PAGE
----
[00:36:15]

But even if they were the plurality of the electorate, surely if if other demographics supported those same policies at even greater rates, then we shouldn't be blaming boomers even though they were more numerous.

[00:36:26]

Well, I mean, to what extent to the boomers tried to push back on any of this? I mean, the idea that that's the other issue here, I mean, they also could have you know, it's not like you had the boomers leading a charge for, you know, any improvement here. So, I mean, yeah, look, I think that you can. You have this argument in specific elections or with specific politicians about, you know, sort of who had which percentage of support for, you know, which generation within the electorate.

[00:36:58]

But I do still think that there was a particular boomer approach to policymaking that you can talk about. I mean, you can you know, if you if someone who's listening to this wants to write a book about all of the policy mistakes that Gen X made, I think that that would be something that people would probably want to buy alongside my book. I'm not arguing that boomers have a monopoly on bad policy choices. But I mean, look, the bottom line is that you have to understand that we're in this unusual situation where the boomers are an enormous generation within the American population and so are the millennials.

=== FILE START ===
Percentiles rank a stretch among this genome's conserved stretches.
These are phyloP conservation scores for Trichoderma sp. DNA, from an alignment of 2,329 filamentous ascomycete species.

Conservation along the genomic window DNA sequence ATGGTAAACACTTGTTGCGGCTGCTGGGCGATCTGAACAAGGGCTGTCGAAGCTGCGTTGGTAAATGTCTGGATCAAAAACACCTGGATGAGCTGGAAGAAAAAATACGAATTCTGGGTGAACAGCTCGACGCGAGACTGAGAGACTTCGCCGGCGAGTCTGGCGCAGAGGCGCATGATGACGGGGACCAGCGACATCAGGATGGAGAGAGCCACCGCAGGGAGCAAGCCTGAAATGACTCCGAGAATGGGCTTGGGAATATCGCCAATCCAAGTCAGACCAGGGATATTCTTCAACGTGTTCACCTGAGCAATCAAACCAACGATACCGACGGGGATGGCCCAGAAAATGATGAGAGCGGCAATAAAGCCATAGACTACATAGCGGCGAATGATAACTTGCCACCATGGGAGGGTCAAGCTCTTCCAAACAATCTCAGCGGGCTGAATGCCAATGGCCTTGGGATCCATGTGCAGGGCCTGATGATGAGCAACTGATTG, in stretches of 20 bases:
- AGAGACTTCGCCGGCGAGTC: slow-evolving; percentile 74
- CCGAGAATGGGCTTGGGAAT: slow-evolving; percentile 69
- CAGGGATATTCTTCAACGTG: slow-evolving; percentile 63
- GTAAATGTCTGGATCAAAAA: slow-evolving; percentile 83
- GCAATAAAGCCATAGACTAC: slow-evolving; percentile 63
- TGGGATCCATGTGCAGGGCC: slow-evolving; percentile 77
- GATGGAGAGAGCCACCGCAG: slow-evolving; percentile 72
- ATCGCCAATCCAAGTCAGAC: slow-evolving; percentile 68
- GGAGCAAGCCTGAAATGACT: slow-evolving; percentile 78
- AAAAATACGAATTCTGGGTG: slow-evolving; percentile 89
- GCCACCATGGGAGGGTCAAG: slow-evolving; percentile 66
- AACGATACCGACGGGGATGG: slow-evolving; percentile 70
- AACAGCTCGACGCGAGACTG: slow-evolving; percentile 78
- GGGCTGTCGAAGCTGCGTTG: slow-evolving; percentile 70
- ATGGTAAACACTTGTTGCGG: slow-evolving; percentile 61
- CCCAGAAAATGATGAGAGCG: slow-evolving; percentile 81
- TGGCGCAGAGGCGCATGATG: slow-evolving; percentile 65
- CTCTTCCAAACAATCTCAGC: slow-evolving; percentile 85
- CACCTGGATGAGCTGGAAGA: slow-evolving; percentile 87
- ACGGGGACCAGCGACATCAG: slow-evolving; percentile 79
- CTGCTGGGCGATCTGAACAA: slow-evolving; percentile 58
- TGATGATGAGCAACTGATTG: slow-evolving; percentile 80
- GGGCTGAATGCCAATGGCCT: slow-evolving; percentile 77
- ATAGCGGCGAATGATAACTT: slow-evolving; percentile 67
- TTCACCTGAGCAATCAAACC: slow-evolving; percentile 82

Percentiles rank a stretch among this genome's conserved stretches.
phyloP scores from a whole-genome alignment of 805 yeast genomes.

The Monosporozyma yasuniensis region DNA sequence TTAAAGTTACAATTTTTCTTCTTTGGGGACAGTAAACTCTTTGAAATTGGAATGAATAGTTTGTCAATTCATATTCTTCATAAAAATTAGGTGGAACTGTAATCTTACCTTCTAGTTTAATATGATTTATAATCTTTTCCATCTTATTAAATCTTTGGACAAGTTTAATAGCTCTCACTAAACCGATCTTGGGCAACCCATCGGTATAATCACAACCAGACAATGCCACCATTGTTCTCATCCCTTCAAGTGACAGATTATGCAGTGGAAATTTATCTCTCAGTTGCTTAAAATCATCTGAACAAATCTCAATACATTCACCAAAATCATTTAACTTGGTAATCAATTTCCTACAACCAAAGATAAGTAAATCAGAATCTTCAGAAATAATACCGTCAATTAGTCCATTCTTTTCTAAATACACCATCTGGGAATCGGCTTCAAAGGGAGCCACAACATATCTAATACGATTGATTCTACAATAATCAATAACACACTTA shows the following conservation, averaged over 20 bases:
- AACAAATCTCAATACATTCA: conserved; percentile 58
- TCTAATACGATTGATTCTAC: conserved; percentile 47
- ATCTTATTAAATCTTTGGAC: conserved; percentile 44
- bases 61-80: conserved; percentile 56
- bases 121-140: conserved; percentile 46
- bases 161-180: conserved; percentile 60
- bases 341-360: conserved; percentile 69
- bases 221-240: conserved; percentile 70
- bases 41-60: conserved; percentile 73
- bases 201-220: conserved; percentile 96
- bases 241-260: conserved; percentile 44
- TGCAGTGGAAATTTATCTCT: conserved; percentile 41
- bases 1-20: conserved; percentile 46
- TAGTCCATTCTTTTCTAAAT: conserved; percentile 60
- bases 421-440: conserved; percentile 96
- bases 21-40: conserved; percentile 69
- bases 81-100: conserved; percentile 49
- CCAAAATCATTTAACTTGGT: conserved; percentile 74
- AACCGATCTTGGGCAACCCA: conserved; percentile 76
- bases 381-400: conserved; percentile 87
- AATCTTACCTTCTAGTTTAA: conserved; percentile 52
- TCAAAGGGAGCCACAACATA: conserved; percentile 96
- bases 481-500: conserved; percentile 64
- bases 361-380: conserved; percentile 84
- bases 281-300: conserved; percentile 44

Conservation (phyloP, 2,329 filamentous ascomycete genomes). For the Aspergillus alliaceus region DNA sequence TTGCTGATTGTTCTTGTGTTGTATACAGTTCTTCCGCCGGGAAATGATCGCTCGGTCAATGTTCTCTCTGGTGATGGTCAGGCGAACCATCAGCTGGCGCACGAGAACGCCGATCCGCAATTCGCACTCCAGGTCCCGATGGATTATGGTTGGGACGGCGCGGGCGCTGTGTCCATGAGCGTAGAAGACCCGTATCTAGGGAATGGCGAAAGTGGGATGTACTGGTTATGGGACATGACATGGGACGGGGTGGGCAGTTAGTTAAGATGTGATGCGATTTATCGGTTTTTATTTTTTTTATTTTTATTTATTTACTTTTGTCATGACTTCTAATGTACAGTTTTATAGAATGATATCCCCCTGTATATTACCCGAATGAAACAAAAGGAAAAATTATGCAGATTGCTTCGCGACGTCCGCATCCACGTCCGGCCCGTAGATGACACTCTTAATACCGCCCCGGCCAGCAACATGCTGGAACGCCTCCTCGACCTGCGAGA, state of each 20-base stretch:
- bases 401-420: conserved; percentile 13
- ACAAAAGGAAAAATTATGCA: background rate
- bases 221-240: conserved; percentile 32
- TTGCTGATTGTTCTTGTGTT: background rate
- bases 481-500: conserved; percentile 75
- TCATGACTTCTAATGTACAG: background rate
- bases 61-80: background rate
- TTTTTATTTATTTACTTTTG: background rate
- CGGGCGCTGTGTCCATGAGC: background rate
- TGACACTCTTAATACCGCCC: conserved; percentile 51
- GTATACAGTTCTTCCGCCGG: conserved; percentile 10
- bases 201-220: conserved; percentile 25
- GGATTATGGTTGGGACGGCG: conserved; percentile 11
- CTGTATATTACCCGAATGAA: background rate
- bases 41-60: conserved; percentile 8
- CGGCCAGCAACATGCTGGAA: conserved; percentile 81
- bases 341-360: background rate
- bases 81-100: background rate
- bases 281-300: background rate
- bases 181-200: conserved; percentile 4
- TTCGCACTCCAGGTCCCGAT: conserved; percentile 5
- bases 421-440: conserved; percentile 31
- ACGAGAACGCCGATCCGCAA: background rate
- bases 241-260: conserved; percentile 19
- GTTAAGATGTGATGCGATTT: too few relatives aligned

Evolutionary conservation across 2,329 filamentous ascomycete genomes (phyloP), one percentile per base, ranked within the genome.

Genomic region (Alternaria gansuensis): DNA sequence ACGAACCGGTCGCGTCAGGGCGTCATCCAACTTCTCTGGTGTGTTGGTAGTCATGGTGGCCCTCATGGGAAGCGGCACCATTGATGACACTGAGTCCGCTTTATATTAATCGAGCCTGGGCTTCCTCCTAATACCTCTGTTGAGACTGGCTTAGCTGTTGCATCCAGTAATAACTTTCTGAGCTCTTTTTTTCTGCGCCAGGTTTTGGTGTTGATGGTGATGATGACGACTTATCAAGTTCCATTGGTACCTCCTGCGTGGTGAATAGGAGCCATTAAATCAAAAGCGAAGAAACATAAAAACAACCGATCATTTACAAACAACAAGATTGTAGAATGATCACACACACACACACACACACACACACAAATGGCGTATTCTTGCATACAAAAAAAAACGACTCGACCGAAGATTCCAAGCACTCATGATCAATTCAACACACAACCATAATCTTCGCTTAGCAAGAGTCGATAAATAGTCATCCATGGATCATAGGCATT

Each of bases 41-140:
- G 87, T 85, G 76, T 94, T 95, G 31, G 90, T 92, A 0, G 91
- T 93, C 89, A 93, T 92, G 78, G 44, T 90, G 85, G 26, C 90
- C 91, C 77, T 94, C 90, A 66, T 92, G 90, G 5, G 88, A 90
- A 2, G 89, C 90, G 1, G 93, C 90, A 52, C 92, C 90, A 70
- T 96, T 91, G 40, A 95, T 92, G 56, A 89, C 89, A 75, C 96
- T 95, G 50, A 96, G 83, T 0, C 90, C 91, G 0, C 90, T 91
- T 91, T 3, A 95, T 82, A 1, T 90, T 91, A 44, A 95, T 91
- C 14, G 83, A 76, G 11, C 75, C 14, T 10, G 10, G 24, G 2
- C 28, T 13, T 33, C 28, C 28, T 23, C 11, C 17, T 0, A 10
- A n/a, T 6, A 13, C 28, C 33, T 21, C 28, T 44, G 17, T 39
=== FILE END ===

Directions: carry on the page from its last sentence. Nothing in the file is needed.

[00:37:40]

And we've never had the situation where you've had two adult generations of roughly equal size like this jostling around with each other for such a long time. And I think in that kind of scenario, you can't really argue that the boomers have just somehow not managed to exercise an outsized political impact.

[00:38:04]

That was Joseph Sternbergh, the author of The Theft of a Decade How the Baby Boomers Stole the Millennials Economic Future. It was interesting to read Jills and Joseph's books back to back because, you know, the headline summary of the two books could be almost identical. Millennials are struggling, and it's the fault of policy choices made by boomers. But the specifics of the two authors arguments were very different. Jill's critique was more solidly liberal, critiquing conservative policies while Joseph was speaking from a more Free-Market perspective and critiquing liberals and conservatives alike.

[00:38:42]